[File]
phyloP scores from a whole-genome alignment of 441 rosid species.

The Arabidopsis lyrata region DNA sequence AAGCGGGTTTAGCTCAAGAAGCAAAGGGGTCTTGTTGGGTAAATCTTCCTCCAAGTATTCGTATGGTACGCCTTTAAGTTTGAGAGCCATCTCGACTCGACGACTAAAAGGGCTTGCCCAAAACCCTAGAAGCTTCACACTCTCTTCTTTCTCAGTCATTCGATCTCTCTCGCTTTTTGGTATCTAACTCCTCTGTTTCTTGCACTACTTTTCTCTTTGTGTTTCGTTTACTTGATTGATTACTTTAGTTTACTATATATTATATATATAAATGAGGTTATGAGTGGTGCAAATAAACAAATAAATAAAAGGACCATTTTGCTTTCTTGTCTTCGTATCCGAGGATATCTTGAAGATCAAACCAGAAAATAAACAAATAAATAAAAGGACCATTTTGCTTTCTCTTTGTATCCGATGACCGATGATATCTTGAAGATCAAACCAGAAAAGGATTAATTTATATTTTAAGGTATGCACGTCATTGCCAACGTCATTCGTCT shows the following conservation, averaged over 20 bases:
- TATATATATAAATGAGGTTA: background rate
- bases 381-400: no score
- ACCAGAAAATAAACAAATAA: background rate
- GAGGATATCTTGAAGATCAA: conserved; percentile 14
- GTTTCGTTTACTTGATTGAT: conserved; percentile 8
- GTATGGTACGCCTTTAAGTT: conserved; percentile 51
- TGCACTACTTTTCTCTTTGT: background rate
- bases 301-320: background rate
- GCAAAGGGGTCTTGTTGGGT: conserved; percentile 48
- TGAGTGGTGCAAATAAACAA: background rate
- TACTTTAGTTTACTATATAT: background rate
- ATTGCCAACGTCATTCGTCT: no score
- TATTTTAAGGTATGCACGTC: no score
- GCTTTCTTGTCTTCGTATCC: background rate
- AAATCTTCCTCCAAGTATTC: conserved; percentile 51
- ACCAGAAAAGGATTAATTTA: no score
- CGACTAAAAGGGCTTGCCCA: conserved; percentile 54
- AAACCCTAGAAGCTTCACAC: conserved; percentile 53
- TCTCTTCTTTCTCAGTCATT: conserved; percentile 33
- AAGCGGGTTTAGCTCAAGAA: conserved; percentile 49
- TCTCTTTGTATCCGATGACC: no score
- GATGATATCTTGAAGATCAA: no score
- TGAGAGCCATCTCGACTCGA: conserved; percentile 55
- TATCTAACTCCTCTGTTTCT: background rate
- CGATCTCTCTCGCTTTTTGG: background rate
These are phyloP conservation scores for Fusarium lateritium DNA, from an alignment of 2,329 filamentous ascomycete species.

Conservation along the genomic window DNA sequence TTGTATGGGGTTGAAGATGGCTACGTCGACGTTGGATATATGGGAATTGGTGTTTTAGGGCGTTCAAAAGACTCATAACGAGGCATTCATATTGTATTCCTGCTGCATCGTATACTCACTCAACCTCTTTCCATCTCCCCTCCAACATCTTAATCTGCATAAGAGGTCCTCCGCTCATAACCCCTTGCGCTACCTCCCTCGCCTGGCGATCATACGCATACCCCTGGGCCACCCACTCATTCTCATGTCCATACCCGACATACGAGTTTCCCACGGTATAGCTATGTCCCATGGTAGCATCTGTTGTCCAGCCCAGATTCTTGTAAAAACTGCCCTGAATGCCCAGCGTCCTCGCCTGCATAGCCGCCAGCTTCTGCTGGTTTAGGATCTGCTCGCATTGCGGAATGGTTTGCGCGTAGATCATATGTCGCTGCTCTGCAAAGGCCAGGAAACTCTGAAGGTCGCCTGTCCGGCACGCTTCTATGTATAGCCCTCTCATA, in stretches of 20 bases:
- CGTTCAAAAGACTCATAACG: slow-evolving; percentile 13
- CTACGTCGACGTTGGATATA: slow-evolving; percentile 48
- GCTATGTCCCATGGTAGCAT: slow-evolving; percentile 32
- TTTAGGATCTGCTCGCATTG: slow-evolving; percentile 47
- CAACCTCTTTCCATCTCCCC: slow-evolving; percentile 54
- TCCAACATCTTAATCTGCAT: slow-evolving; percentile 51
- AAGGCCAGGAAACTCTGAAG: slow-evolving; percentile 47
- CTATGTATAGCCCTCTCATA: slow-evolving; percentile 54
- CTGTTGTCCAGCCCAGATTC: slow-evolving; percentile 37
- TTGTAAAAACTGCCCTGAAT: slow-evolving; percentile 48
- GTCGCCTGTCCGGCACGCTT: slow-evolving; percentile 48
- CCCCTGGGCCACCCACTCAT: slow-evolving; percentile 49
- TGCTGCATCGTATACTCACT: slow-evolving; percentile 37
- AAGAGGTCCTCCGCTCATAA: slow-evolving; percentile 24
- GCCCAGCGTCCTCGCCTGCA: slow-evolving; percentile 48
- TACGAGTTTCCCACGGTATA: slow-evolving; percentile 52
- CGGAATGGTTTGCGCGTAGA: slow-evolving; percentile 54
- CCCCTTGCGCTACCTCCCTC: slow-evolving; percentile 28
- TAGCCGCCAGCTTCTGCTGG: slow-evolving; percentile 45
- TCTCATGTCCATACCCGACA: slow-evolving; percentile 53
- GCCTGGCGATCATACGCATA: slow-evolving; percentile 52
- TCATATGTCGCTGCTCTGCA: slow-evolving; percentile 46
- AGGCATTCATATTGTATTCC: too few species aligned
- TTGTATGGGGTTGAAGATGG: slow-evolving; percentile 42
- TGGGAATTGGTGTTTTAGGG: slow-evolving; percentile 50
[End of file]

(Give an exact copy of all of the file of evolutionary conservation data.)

phyloP scores from a whole-genome alignment of 441 rosid species.

The Arabidopsis lyrata region DNA sequence AAGCGGGTTTAGCTCAAGAAGCAAAGGGGTCTTGTTGGGTAAATCTTCCTCCAAGTATTCGTATGGTACGCCTTTAAGTTTGAGAGCCATCTCGACTCGACGACTAAAAGGGCTTGCCCAAAACCCTAGAAGCTTCACACTCTCTTCTTTCTCAGTCATTCGATCTCTCTCGCTTTTTGGTATCTAACTCCTCTGTTTCTTGCACTACTTTTCTCTTTGTGTTTCGTTTACTTGATTGATTACTTTAGTTTACTATATATTATATATATAAATGAGGTTATGAGTGGTGCAAATAAACAAATAAATAAAAGGACCATTTTGCTTTCTTGTCTTCGTATCCGAGGATATCTTGAAGATCAAACCAGAAAATAAACAAATAAATAAAAGGACCATTTTGCTTTCTCTTTGTATCCGATGACCGATGATATCTTGAAGATCAAACCAGAAAAGGATTAATTTATATTTTAAGGTATGCACGTCATTGCCAACGTCATTCGTCT shows the following conservation, averaged over 20 bases:
- TATATATATAAATGAGGTTA: background rate
- bases 381-400: no score
- ACCAGAAAATAAACAAATAA: background rate
- GAGGATATCTTGAAGATCAA: conserved; percentile 14
- GTTTCGTTTACTTGATTGAT: conserved; percentile 8
- GTATGGTACGCCTTTAAGTT: conserved; percentile 51
- TGCACTACTTTTCTCTTTGT: background rate
- bases 301-320: background rate
- GCAAAGGGGTCTTGTTGGGT: conserved; percentile 48
- TGAGTGGTGCAAATAAACAA: background rate
- TACTTTAGTTTACTATATAT: background rate
- ATTGCCAACGTCATTCGTCT: no score
- TATTTTAAGGTATGCACGTC: no score
- GCTTTCTTGTCTTCGTATCC: background rate
- AAATCTTCCTCCAAGTATTC: conserved; percentile 51
- ACCAGAAAAGGATTAATTTA: no score
- CGACTAAAAGGGCTTGCCCA: conserved; percentile 54
- AAACCCTAGAAGCTTCACAC: conserved; percentile 53
- TCTCTTCTTTCTCAGTCATT: conserved; percentile 33
- AAGCGGGTTTAGCTCAAGAA: conserved; percentile 49
- TCTCTTTGTATCCGATGACC: no score
- GATGATATCTTGAAGATCAA: no score
- TGAGAGCCATCTCGACTCGA: conserved; percentile 55
- TATCTAACTCCTCTGTTTCT: background rate
- CGATCTCTCTCGCTTTTTGG: background rate
These are phyloP conservation scores for Fusarium lateritium DNA, from an alignment of 2,329 filamentous ascomycete species.

Conservation along the genomic window DNA sequence TTGTATGGGGTTGAAGATGGCTACGTCGACGTTGGATATATGGGAATTGGTGTTTTAGGGCGTTCAAAAGACTCATAACGAGGCATTCATATTGTATTCCTGCTGCATCGTATACTCACTCAACCTCTTTCCATCTCCCCTCCAACATCTTAATCTGCATAAGAGGTCCTCCGCTCATAACCCCTTGCGCTACCTCCCTCGCCTGGCGATCATACGCATACCCCTGGGCCACCCACTCATTCTCATGTCCATACCCGACATACGAGTTTCCCACGGTATAGCTATGTCCCATGGTAGCATCTGTTGTCCAGCCCAGATTCTTGTAAAAACTGCCCTGAATGCCCAGCGTCCTCGCCTGCATAGCCGCCAGCTTCTGCTGGTTTAGGATCTGCTCGCATTGCGGAATGGTTTGCGCGTAGATCATATGTCGCTGCTCTGCAAAGGCCAGGAAACTCTGAAGGTCGCCTGTCCGGCACGCTTCTATGTATAGCCCTCTCATA, in stretches of 20 bases:
- CGTTCAAAAGACTCATAACG: slow-evolving; percentile 13
- CTACGTCGACGTTGGATATA: slow-evolving; percentile 48
- GCTATGTCCCATGGTAGCAT: slow-evolving; percentile 32
- TTTAGGATCTGCTCGCATTG: slow-evolving; percentile 47
- CAACCTCTTTCCATCTCCCC: slow-evolving; percentile 54
- TCCAACATCTTAATCTGCAT: slow-evolving; percentile 51
- AAGGCCAGGAAACTCTGAAG: slow-evolving; percentile 47
- CTATGTATAGCCCTCTCATA: slow-evolving; percentile 54
- CTGTTGTCCAGCCCAGATTC: slow-evolving; percentile 37
- TTGTAAAAACTGCCCTGAAT: slow-evolving; percentile 48
- GTCGCCTGTCCGGCACGCTT: slow-evolving; percentile 48
- CCCCTGGGCCACCCACTCAT: slow-evolving; percentile 49
- TGCTGCATCGTATACTCACT: slow-evolving; percentile 37
- AAGAGGTCCTCCGCTCATAA: slow-evolving; percentile 24
- GCCCAGCGTCCTCGCCTGCA: slow-evolving; percentile 48
- TACGAGTTTCCCACGGTATA: slow-evolving; percentile 52
- CGGAATGGTTTGCGCGTAGA: slow-evolving; percentile 54
- CCCCTTGCGCTACCTCCCTC: slow-evolving; percentile 28
- TAGCCGCCAGCTTCTGCTGG: slow-evolving; percentile 45
- TCTCATGTCCATACCCGACA: slow-evolving; percentile 53
- GCCTGGCGATCATACGCATA: slow-evolving; percentile 52
- TCATATGTCGCTGCTCTGCA: slow-evolving; percentile 46
- AGGCATTCATATTGTATTCC: too few species aligned
- TTGTATGGGGTTGAAGATGG: slow-evolving; percentile 42
- TGGGAATTGGTGTTTTAGGG: slow-evolving; percentile 50